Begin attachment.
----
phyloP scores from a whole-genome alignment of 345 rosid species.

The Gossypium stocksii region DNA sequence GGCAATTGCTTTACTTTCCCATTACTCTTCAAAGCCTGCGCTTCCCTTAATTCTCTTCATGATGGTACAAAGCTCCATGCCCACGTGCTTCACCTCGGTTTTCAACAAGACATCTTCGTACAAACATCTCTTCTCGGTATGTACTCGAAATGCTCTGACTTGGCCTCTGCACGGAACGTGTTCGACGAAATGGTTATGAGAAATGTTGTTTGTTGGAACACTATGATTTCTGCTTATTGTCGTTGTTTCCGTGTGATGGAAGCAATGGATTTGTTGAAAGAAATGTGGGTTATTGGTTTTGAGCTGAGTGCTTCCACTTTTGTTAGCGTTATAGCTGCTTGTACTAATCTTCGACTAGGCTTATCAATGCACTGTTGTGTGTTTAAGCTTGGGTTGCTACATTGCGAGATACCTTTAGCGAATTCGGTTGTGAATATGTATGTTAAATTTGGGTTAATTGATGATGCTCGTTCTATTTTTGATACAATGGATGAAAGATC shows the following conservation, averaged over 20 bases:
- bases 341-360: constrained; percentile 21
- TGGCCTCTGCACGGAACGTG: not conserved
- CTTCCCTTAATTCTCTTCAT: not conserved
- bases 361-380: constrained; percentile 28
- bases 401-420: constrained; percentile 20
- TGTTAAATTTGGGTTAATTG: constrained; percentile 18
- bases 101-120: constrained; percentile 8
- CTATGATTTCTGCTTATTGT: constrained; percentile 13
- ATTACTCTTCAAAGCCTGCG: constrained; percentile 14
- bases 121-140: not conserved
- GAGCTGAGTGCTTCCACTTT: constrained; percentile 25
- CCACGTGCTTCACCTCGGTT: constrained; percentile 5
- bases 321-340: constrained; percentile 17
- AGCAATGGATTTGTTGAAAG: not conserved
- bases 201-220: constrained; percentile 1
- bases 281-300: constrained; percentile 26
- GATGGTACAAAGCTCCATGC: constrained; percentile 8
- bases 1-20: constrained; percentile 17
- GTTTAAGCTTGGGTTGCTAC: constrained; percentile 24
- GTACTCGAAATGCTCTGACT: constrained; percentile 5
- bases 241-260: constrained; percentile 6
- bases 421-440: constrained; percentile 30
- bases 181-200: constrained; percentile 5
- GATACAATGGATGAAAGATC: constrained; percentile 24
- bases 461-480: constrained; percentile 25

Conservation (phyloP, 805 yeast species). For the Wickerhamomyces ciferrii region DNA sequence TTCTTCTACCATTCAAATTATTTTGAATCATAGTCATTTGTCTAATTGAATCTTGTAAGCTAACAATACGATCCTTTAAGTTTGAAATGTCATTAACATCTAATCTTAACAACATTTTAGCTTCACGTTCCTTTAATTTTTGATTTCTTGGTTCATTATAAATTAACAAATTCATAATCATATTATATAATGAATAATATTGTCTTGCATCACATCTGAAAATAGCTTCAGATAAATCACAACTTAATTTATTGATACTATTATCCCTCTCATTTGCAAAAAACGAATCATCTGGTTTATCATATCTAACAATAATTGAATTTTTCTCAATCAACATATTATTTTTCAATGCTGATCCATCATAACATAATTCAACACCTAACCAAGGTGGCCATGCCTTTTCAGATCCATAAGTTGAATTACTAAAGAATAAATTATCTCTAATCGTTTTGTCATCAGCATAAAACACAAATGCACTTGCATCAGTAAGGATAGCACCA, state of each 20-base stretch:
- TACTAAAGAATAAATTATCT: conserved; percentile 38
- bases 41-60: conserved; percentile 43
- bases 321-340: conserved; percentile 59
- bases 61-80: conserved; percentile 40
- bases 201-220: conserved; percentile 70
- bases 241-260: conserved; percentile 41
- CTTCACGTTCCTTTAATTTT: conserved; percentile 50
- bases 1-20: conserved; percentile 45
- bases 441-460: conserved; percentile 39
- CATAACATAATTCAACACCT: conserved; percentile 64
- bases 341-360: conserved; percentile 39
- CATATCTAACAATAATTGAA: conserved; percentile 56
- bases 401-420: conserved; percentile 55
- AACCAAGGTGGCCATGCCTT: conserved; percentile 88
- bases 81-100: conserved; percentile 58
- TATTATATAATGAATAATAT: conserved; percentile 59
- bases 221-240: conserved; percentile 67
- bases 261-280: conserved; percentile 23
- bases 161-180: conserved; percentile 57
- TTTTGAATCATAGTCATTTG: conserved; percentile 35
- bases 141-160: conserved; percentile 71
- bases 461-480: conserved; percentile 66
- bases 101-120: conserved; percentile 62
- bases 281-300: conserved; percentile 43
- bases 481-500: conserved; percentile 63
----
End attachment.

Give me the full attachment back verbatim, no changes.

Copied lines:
phyloP scores from a whole-genome alignment of 345 rosid species.

The Gossypium stocksii region DNA sequence GGCAATTGCTTTACTTTCCCATTACTCTTCAAAGCCTGCGCTTCCCTTAATTCTCTTCATGATGGTACAAAGCTCCATGCCCACGTGCTTCACCTCGGTTTTCAACAAGACATCTTCGTACAAACATCTCTTCTCGGTATGTACTCGAAATGCTCTGACTTGGCCTCTGCACGGAACGTGTTCGACGAAATGGTTATGAGAAATGTTGTTTGTTGGAACACTATGATTTCTGCTTATTGTCGTTGTTTCCGTGTGATGGAAGCAATGGATTTGTTGAAAGAAATGTGGGTTATTGGTTTTGAGCTGAGTGCTTCCACTTTTGTTAGCGTTATAGCTGCTTGTACTAATCTTCGACTAGGCTTATCAATGCACTGTTGTGTGTTTAAGCTTGGGTTGCTACATTGCGAGATACCTTTAGCGAATTCGGTTGTGAATATGTATGTTAAATTTGGGTTAATTGATGATGCTCGTTCTATTTTTGATACAATGGATGAAAGATC shows the following conservation, averaged over 20 bases:
- bases 341-360: constrained; percentile 21
- TGGCCTCTGCACGGAACGTG: not conserved
- CTTCCCTTAATTCTCTTCAT: not conserved
- bases 361-380: constrained; percentile 28
- bases 401-420: constrained; percentile 20
- TGTTAAATTTGGGTTAATTG: constrained; percentile 18
- bases 101-120: constrained; percentile 8
- CTATGATTTCTGCTTATTGT: constrained; percentile 13
- ATTACTCTTCAAAGCCTGCG: constrained; percentile 14
- bases 121-140: not conserved
- GAGCTGAGTGCTTCCACTTT: constrained; percentile 25
- CCACGTGCTTCACCTCGGTT: constrained; percentile 5
- bases 321-340: constrained; percentile 17
- AGCAATGGATTTGTTGAAAG: not conserved
- bases 201-220: constrained; percentile 1
- bases 281-300: constrained; percentile 26
- GATGGTACAAAGCTCCATGC: constrained; percentile 8
- bases 1-20: constrained; percentile 17
- GTTTAAGCTTGGGTTGCTAC: constrained; percentile 24
- GTACTCGAAATGCTCTGACT: constrained; percentile 5
- bases 241-260: constrained; percentile 6
- bases 421-440: constrained; percentile 30
- bases 181-200: constrained; percentile 5
- GATACAATGGATGAAAGATC: constrained; percentile 24
- bases 461-480: constrained; percentile 25

Conservation (phyloP, 805 yeast species). For the Wickerhamomyces ciferrii region DNA sequence TTCTTCTACCATTCAAATTATTTTGAATCATAGTCATTTGTCTAATTGAATCTTGTAAGCTAACAATACGATCCTTTAAGTTTGAAATGTCATTAACATCTAATCTTAACAACATTTTAGCTTCACGTTCCTTTAATTTTTGATTTCTTGGTTCATTATAAATTAACAAATTCATAATCATATTATATAATGAATAATATTGTCTTGCATCACATCTGAAAATAGCTTCAGATAAATCACAACTTAATTTATTGATACTATTATCCCTCTCATTTGCAAAAAACGAATCATCTGGTTTATCATATCTAACAATAATTGAATTTTTCTCAATCAACATATTATTTTTCAATGCTGATCCATCATAACATAATTCAACACCTAACCAAGGTGGCCATGCCTTTTCAGATCCATAAGTTGAATTACTAAAGAATAAATTATCTCTAATCGTTTTGTCATCAGCATAAAACACAAATGCACTTGCATCAGTAAGGATAGCACCA, state of each 20-base stretch:
- TACTAAAGAATAAATTATCT: conserved; percentile 38
- bases 41-60: conserved; percentile 43
- bases 321-340: conserved; percentile 59
- bases 61-80: conserved; percentile 40
- bases 201-220: conserved; percentile 70
- bases 241-260: conserved; percentile 41
- CTTCACGTTCCTTTAATTTT: conserved; percentile 50
- bases 1-20: conserved; percentile 45
- bases 441-460: conserved; percentile 39
- CATAACATAATTCAACACCT: conserved; percentile 64
- bases 341-360: conserved; percentile 39
- CATATCTAACAATAATTGAA: conserved; percentile 56
- bases 401-420: conserved; percentile 55
- AACCAAGGTGGCCATGCCTT: conserved; percentile 88
- bases 81-100: conserved; percentile 58
- TATTATATAATGAATAATAT: conserved; percentile 59
- bases 221-240: conserved; percentile 67
- bases 261-280: conserved; percentile 23
- bases 161-180: conserved; percentile 57
- TTTTGAATCATAGTCATTTG: conserved; percentile 35
- bases 141-160: conserved; percentile 71
- bases 461-480: conserved; percentile 66
- bases 101-120: conserved; percentile 62
- bases 281-300: conserved; percentile 43
- bases 481-500: conserved; percentile 63